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Q&A: The Best Advice for Bodybuilding Neophytes

7306-train4Q: I’m 19 years old and just starting out as a bodybuilder. What’s the best advice you can give me?

A: Have the desire and dedication that I had when I was young, but apply it to much better training methods than I did.

I started training in 1973 at age 15. I was obsessed with trying to build a great physique. I trained as the famous bodybuilders of the time recommended, but those methods were promoted without caveats and without any advice on how to modify the routines to suit typical, drug-free bodybuilders. At that time I couldn’t distinguish between good and poor instruction.

Being young, I seemed to be able to get away with harmful training methods without serious injury—but only temporarily. I paid for that recklessness and ignorance a few years later, when knee and back problems devastated my training. Had I listened to those who urged a conservative approach, I probably wouldn’t have caused the initial damage.

Now I promote a conservative approach to training. Experience from 40 years—from my own training and from observing countless other bodybuilders—has taught me that it isn’t just the safest way, it’s the most effective over the long term.

The conservative approach isn’t limited to exercise selection and technique. It also concerns workout design. Most typical bodybuilding-program design promotes a volume and frequency of training that are excessive for most trainees.

In my youth I trained harder than anyone else at the gyms I attended. I also ate well, took lots of food supplements, got plenty of sleep and visualized great success. I epitomized dedication to bodybuilding. So I couldn’t understand why I didn’t make great progress. For a long time I didn’t make any progress. It was only much later that I understood why.

First, I didn’t inherit great genetics for building muscle. I have average genetics for bodybuilding, as have most bodybuilders.

Second, I wasn’t supplementing with anabolic steroids.

Third, the training methods I followed retarded my development—they caused overtraining, injuries and sickness. Countless other bodybuilders have been similarly harmed.

When I learned about bodybuilding drugs, I was disciplined enough not to use them. I had enough sense to put my health first and accept that I’d never be able to compete with the bodybuilding superstars. Natural bodybuilding was the way to go.

Here are some truths that are contrary to what conventional bodybuilding methods would have you believe:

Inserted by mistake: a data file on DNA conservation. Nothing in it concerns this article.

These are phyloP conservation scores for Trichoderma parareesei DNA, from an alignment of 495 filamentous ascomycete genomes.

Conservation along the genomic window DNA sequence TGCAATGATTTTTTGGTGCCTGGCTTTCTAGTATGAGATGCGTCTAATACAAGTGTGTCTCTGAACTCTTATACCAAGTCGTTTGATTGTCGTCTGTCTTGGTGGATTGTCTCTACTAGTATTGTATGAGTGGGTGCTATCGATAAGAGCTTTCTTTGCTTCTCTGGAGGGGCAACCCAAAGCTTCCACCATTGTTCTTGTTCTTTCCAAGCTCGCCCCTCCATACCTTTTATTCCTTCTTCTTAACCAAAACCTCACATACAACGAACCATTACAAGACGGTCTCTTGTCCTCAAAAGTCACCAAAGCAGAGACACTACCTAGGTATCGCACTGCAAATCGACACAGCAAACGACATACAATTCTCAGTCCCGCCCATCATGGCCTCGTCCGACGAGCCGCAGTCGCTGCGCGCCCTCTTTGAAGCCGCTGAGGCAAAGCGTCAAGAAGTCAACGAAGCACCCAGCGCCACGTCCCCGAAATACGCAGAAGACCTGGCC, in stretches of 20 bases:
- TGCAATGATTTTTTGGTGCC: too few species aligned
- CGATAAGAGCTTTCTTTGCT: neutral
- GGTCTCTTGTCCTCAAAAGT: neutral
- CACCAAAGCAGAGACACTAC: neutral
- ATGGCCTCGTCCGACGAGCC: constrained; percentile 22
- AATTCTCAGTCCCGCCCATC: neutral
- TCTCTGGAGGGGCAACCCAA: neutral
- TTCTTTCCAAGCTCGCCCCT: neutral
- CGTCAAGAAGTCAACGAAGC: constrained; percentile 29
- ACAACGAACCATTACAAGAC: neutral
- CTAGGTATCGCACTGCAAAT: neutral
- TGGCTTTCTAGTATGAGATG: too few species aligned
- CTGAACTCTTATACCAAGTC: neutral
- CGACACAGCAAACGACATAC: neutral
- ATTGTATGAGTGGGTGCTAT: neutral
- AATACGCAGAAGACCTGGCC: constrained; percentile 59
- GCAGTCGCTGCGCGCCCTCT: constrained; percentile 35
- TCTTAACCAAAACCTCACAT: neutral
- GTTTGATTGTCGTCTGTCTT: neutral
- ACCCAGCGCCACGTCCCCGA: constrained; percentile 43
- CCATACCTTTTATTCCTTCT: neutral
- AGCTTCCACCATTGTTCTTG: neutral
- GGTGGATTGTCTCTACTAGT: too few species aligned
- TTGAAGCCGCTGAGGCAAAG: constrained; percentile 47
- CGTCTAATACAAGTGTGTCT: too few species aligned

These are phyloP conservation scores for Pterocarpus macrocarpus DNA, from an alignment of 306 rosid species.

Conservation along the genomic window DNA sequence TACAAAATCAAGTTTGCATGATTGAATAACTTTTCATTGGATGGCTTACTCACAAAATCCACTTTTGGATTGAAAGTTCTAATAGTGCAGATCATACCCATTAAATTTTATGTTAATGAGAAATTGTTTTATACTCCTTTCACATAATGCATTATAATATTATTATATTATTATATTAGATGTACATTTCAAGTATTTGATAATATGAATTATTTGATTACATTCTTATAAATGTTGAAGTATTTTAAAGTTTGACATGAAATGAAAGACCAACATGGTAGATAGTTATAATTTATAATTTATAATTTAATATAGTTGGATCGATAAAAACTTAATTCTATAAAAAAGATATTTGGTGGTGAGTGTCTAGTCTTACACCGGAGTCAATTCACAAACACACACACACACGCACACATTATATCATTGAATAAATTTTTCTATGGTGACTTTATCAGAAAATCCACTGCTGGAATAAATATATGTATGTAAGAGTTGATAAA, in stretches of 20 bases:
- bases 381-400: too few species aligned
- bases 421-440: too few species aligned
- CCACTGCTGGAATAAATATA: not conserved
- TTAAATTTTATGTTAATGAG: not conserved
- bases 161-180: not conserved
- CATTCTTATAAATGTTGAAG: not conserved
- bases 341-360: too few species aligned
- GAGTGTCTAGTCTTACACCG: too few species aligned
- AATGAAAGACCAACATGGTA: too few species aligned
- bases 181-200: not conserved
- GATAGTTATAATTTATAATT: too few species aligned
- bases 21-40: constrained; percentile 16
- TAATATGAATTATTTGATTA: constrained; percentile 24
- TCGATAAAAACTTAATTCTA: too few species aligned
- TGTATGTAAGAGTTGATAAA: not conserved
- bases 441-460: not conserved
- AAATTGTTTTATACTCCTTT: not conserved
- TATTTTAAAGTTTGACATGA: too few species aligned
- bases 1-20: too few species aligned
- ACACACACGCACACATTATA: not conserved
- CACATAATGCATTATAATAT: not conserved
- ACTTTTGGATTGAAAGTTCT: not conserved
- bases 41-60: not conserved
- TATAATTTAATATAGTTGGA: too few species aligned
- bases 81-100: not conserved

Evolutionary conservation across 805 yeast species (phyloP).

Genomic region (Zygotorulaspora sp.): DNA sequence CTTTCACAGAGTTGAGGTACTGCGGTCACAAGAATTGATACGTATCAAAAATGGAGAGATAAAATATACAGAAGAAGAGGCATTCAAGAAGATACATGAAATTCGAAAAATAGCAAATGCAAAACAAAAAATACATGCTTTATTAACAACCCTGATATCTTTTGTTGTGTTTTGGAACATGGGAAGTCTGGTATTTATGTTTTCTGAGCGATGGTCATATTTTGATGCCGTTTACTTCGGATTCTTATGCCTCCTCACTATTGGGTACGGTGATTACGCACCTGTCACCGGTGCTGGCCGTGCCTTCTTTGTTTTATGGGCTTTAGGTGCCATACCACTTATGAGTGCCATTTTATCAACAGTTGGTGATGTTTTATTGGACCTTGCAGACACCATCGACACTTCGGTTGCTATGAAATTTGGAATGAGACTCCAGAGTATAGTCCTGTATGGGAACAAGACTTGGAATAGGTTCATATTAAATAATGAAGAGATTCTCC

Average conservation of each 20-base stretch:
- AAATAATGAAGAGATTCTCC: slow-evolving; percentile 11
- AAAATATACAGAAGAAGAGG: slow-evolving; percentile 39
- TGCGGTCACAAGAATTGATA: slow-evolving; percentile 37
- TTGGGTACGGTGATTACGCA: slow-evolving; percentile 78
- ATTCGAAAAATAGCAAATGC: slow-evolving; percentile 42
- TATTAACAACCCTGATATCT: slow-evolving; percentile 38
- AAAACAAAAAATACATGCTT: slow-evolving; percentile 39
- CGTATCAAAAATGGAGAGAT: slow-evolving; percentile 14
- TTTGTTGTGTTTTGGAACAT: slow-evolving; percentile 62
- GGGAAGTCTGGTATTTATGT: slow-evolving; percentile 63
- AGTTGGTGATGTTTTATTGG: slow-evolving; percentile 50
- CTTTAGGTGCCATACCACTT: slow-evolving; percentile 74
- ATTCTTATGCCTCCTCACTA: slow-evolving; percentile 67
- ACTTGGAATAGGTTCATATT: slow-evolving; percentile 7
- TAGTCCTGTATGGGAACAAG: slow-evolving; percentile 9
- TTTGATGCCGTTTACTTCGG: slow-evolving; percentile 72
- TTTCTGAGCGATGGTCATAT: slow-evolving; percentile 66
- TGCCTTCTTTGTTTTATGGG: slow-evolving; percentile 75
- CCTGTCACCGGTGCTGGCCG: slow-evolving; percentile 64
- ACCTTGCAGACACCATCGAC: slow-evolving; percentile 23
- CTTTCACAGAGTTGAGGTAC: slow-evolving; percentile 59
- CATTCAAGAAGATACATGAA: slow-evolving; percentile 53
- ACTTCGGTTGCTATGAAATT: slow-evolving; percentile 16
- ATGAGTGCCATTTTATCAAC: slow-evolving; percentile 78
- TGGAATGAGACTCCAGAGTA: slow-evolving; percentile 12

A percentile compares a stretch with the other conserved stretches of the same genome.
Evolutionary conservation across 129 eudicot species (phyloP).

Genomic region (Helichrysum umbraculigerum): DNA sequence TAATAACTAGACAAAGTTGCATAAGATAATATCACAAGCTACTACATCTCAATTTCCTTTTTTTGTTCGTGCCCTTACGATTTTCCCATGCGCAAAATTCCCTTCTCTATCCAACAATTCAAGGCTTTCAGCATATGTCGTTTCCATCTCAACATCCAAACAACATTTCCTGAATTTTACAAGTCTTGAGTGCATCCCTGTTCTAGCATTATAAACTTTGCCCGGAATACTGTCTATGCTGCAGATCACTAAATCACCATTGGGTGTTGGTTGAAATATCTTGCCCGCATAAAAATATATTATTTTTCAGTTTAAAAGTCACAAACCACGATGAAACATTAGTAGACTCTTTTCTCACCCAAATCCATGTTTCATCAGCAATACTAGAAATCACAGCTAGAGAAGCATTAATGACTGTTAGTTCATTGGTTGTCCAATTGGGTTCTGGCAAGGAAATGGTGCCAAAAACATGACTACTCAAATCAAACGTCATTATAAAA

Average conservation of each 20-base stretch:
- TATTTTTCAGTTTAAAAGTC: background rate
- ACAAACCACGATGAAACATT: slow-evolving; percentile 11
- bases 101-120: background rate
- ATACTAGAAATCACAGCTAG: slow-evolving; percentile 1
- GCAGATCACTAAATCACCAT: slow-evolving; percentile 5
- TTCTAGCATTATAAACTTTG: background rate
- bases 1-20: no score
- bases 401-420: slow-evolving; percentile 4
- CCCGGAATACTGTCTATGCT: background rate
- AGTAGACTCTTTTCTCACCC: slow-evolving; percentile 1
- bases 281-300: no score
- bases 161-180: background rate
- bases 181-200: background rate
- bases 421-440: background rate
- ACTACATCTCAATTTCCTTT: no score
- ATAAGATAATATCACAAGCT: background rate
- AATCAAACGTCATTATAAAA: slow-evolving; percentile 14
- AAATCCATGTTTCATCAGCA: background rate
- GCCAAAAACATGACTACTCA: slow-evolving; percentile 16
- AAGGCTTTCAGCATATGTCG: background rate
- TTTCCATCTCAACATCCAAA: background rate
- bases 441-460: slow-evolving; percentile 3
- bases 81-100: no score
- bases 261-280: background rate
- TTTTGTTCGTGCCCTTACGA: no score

1) You don’t have to train with weights four, five or six times a week.

2) You don’t have to use high-volume training.

3) You don’t have to use high-risk exercises or techniques or apply the foolish “no pain, no gain” bravado.

4) You don’t have to use bodybuilding drugs.

All that said, you do have to adopt a different approach to your training and apply it with great dedication. There’s a huge bonus on top of improved results—the reduced time investment required.

Q: I prefer barbell curls to dumbbells curls, but I’m often tempted to cheat. How can I be forced to do barbell curls strictly?

A: Never give in to the temptation to cheat—on any exercise. Not cheating can become a habit, just as cheating can become a habit (until you get injured). Always use correct exercise technique. Learn from my experience and the experience of countless others that cheating is dangerous. It causes injuries—sooner rather than later. Injuries blight training—and serious injuries can end your days of hard training.

Many bodybuilders use poor exercise technique without being aware of it. Then, when they get injured, they wonder why.

Find out what correct exercise technique actually is, and then enforce it.

Do the barbell curl while standing with your back rigid against a column or post, for example, or do it while seated. Pause for a moment at the top and the bottom of each rep as well. The seated barbell curl will produce a reduced range of motion because your thighs will get in the way of the bar. Rest the barbell on your quads momentarily at the bottom of each rep. You may also use some other form of torso-motion restraint to keep the barbell curl strict.

—Stuart McRobert


Editor’s note: Stuart McRobert’s first byline in IRON MAN appeared in 1981. He’s the author of the new BRAWN series, Book 1: How to Build Up to 50 Pounds of Muscle the Natural Way, available from Home Gym Warehouse, (800) 447-0008 or

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